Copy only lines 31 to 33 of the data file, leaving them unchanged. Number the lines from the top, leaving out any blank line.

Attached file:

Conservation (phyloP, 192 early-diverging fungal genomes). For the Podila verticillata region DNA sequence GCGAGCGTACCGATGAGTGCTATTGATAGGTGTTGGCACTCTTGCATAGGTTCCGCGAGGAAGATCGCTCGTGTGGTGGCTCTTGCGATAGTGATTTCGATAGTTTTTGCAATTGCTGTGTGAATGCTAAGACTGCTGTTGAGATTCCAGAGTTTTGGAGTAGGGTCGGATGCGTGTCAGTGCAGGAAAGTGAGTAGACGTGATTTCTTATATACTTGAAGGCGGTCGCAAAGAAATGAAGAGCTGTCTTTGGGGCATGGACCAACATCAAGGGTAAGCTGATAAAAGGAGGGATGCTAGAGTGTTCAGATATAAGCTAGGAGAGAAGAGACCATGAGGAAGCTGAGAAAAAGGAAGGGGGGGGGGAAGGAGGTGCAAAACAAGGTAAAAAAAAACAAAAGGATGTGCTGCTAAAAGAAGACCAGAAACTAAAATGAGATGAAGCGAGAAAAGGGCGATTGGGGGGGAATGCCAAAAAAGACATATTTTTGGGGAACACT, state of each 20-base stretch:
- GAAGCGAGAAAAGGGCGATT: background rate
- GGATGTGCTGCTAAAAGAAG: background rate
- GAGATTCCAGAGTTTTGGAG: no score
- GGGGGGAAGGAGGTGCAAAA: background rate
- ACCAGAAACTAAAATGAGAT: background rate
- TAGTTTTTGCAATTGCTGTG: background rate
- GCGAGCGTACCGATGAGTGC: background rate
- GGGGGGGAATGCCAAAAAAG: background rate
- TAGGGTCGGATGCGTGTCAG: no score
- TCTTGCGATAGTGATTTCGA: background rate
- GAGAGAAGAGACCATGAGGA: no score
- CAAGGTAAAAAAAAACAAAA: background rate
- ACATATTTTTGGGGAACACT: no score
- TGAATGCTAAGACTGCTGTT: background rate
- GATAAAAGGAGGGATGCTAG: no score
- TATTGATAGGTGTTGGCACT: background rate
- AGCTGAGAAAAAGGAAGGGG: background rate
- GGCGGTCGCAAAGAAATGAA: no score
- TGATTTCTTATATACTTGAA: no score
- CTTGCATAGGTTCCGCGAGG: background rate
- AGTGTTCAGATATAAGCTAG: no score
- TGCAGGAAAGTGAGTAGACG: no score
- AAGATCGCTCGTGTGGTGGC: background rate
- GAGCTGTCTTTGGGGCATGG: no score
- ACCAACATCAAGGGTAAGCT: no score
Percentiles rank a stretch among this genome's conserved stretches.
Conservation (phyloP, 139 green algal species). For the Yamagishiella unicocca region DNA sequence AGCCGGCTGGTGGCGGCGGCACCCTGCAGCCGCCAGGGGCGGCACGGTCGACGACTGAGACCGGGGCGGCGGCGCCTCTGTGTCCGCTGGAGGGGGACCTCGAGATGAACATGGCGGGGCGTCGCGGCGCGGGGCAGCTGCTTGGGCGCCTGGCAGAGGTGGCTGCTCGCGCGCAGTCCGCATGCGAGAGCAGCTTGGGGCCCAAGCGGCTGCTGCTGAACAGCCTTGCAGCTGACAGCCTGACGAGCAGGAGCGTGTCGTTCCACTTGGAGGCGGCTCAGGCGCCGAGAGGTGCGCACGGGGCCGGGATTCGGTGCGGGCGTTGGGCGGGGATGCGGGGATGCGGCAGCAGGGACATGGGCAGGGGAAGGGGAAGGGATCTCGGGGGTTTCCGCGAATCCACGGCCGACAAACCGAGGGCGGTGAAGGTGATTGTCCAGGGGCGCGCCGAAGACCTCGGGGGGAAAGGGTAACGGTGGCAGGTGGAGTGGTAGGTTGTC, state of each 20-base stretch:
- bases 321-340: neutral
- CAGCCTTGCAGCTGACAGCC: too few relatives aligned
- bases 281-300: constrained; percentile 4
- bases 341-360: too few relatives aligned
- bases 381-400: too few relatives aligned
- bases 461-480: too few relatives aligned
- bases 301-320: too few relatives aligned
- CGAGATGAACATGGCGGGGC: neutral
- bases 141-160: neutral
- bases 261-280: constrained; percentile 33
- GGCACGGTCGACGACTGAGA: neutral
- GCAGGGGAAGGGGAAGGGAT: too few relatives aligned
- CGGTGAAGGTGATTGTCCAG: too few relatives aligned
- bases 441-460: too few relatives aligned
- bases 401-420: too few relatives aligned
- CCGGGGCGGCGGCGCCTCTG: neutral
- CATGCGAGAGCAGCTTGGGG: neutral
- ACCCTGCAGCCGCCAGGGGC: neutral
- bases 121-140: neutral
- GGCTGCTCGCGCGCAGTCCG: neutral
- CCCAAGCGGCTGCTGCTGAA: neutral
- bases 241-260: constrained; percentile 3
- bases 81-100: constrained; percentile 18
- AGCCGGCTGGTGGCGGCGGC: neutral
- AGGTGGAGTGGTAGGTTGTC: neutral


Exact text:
- bases 281-300: constrained; percentile 4
- bases 341-360: too few relatives aligned
- bases 381-400: too few relatives aligned